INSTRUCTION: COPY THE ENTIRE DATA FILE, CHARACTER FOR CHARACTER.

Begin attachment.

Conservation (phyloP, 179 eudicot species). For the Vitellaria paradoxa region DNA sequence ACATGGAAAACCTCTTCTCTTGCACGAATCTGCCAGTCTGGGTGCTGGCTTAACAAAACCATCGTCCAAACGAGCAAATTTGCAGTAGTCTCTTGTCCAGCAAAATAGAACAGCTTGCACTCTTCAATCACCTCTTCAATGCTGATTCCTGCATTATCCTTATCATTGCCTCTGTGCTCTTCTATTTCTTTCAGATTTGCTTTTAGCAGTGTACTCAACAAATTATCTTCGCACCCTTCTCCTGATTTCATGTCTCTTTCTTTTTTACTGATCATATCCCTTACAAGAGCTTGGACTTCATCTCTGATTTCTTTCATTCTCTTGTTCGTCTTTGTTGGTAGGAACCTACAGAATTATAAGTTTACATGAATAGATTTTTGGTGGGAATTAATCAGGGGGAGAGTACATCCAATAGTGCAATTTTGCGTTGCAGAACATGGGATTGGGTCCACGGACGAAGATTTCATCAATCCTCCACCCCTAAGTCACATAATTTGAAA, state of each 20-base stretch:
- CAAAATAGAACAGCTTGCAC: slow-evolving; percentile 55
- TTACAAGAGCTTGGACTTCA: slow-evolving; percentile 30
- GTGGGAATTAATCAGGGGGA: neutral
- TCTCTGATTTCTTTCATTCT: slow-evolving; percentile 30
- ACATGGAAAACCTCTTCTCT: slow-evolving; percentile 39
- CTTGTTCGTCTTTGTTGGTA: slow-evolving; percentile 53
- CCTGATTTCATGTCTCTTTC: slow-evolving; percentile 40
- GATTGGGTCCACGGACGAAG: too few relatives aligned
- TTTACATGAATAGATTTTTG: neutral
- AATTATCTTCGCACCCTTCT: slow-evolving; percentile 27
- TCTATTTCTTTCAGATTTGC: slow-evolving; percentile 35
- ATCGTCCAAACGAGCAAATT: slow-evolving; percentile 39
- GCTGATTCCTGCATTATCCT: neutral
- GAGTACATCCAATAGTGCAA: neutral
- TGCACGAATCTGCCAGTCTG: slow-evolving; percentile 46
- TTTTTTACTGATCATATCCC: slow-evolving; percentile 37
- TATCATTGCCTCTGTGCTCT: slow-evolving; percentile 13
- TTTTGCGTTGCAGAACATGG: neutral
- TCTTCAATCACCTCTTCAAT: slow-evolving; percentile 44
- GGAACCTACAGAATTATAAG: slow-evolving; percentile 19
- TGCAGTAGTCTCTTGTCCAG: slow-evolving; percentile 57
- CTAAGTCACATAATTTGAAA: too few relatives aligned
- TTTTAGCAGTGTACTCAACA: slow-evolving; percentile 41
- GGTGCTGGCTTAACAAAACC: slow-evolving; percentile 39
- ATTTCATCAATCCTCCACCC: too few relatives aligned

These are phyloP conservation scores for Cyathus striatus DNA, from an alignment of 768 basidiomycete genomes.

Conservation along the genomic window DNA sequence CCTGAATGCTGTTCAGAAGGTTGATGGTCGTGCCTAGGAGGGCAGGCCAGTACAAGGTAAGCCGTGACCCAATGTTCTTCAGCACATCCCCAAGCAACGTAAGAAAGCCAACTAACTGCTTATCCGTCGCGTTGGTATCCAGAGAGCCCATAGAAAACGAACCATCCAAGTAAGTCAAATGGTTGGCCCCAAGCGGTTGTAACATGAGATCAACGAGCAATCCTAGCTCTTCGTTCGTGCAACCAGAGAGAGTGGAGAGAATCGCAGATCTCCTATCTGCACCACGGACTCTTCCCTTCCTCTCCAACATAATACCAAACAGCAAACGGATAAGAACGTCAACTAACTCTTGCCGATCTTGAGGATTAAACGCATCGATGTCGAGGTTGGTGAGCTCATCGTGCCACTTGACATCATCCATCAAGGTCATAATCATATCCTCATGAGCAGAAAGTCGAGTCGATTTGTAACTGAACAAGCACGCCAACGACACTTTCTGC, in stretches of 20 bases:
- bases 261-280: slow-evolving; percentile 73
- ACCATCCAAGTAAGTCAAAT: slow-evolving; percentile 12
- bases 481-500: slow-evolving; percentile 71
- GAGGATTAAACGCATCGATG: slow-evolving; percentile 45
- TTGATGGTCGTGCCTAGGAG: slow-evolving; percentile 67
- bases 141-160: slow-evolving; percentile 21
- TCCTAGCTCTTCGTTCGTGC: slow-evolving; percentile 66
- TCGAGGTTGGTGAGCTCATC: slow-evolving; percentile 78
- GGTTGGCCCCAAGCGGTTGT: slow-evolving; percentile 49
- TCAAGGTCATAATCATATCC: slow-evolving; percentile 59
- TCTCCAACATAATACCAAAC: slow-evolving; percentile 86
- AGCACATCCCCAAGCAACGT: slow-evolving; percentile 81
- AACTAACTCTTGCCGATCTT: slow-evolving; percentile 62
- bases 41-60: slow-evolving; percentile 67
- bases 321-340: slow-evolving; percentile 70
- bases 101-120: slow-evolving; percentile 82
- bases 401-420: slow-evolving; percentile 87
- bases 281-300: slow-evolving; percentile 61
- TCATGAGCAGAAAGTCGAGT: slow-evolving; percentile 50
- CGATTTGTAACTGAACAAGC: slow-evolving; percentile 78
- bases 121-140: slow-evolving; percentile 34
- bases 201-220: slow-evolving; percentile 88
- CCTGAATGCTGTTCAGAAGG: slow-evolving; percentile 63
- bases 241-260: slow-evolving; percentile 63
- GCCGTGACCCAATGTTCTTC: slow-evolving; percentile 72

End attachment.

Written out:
Conservation (phyloP, 179 eudicot species). For the Vitellaria paradoxa region DNA sequence ACATGGAAAACCTCTTCTCTTGCACGAATCTGCCAGTCTGGGTGCTGGCTTAACAAAACCATCGTCCAAACGAGCAAATTTGCAGTAGTCTCTTGTCCAGCAAAATAGAACAGCTTGCACTCTTCAATCACCTCTTCAATGCTGATTCCTGCATTATCCTTATCATTGCCTCTGTGCTCTTCTATTTCTTTCAGATTTGCTTTTAGCAGTGTACTCAACAAATTATCTTCGCACCCTTCTCCTGATTTCATGTCTCTTTCTTTTTTACTGATCATATCCCTTACAAGAGCTTGGACTTCATCTCTGATTTCTTTCATTCTCTTGTTCGTCTTTGTTGGTAGGAACCTACAGAATTATAAGTTTACATGAATAGATTTTTGGTGGGAATTAATCAGGGGGAGAGTACATCCAATAGTGCAATTTTGCGTTGCAGAACATGGGATTGGGTCCACGGACGAAGATTTCATCAATCCTCCACCCCTAAGTCACATAATTTGAAA, state of each 20-base stretch:
- CAAAATAGAACAGCTTGCAC: slow-evolving; percentile 55
- TTACAAGAGCTTGGACTTCA: slow-evolving; percentile 30
- GTGGGAATTAATCAGGGGGA: neutral
- TCTCTGATTTCTTTCATTCT: slow-evolving; percentile 30
- ACATGGAAAACCTCTTCTCT: slow-evolving; percentile 39
- CTTGTTCGTCTTTGTTGGTA: slow-evolving; percentile 53
- CCTGATTTCATGTCTCTTTC: slow-evolving; percentile 40
- GATTGGGTCCACGGACGAAG: too few relatives aligned
- TTTACATGAATAGATTTTTG: neutral
- AATTATCTTCGCACCCTTCT: slow-evolving; percentile 27
- TCTATTTCTTTCAGATTTGC: slow-evolving; percentile 35
- ATCGTCCAAACGAGCAAATT: slow-evolving; percentile 39
- GCTGATTCCTGCATTATCCT: neutral
- GAGTACATCCAATAGTGCAA: neutral
- TGCACGAATCTGCCAGTCTG: slow-evolving; percentile 46
- TTTTTTACTGATCATATCCC: slow-evolving; percentile 37
- TATCATTGCCTCTGTGCTCT: slow-evolving; percentile 13
- TTTTGCGTTGCAGAACATGG: neutral
- TCTTCAATCACCTCTTCAAT: slow-evolving; percentile 44
- GGAACCTACAGAATTATAAG: slow-evolving; percentile 19
- TGCAGTAGTCTCTTGTCCAG: slow-evolving; percentile 57
- CTAAGTCACATAATTTGAAA: too few relatives aligned
- TTTTAGCAGTGTACTCAACA: slow-evolving; percentile 41
- GGTGCTGGCTTAACAAAACC: slow-evolving; percentile 39
- ATTTCATCAATCCTCCACCC: too few relatives aligned

These are phyloP conservation scores for Cyathus striatus DNA, from an alignment of 768 basidiomycete genomes.

Conservation along the genomic window DNA sequence CCTGAATGCTGTTCAGAAGGTTGATGGTCGTGCCTAGGAGGGCAGGCCAGTACAAGGTAAGCCGTGACCCAATGTTCTTCAGCACATCCCCAAGCAACGTAAGAAAGCCAACTAACTGCTTATCCGTCGCGTTGGTATCCAGAGAGCCCATAGAAAACGAACCATCCAAGTAAGTCAAATGGTTGGCCCCAAGCGGTTGTAACATGAGATCAACGAGCAATCCTAGCTCTTCGTTCGTGCAACCAGAGAGAGTGGAGAGAATCGCAGATCTCCTATCTGCACCACGGACTCTTCCCTTCCTCTCCAACATAATACCAAACAGCAAACGGATAAGAACGTCAACTAACTCTTGCCGATCTTGAGGATTAAACGCATCGATGTCGAGGTTGGTGAGCTCATCGTGCCACTTGACATCATCCATCAAGGTCATAATCATATCCTCATGAGCAGAAAGTCGAGTCGATTTGTAACTGAACAAGCACGCCAACGACACTTTCTGC, in stretches of 20 bases:
- bases 261-280: slow-evolving; percentile 73
- ACCATCCAAGTAAGTCAAAT: slow-evolving; percentile 12
- bases 481-500: slow-evolving; percentile 71
- GAGGATTAAACGCATCGATG: slow-evolving; percentile 45
- TTGATGGTCGTGCCTAGGAG: slow-evolving; percentile 67
- bases 141-160: slow-evolving; percentile 21
- TCCTAGCTCTTCGTTCGTGC: slow-evolving; percentile 66
- TCGAGGTTGGTGAGCTCATC: slow-evolving; percentile 78
- GGTTGGCCCCAAGCGGTTGT: slow-evolving; percentile 49
- TCAAGGTCATAATCATATCC: slow-evolving; percentile 59
- TCTCCAACATAATACCAAAC: slow-evolving; percentile 86
- AGCACATCCCCAAGCAACGT: slow-evolving; percentile 81
- AACTAACTCTTGCCGATCTT: slow-evolving; percentile 62
- bases 41-60: slow-evolving; percentile 67
- bases 321-340: slow-evolving; percentile 70
- bases 101-120: slow-evolving; percentile 82
- bases 401-420: slow-evolving; percentile 87
- bases 281-300: slow-evolving; percentile 61
- TCATGAGCAGAAAGTCGAGT: slow-evolving; percentile 50
- CGATTTGTAACTGAACAAGC: slow-evolving; percentile 78
- bases 121-140: slow-evolving; percentile 34
- bases 201-220: slow-evolving; percentile 88
- CCTGAATGCTGTTCAGAAGG: slow-evolving; percentile 63
- bases 241-260: slow-evolving; percentile 63
- GCCGTGACCCAATGTTCTTC: slow-evolving; percentile 72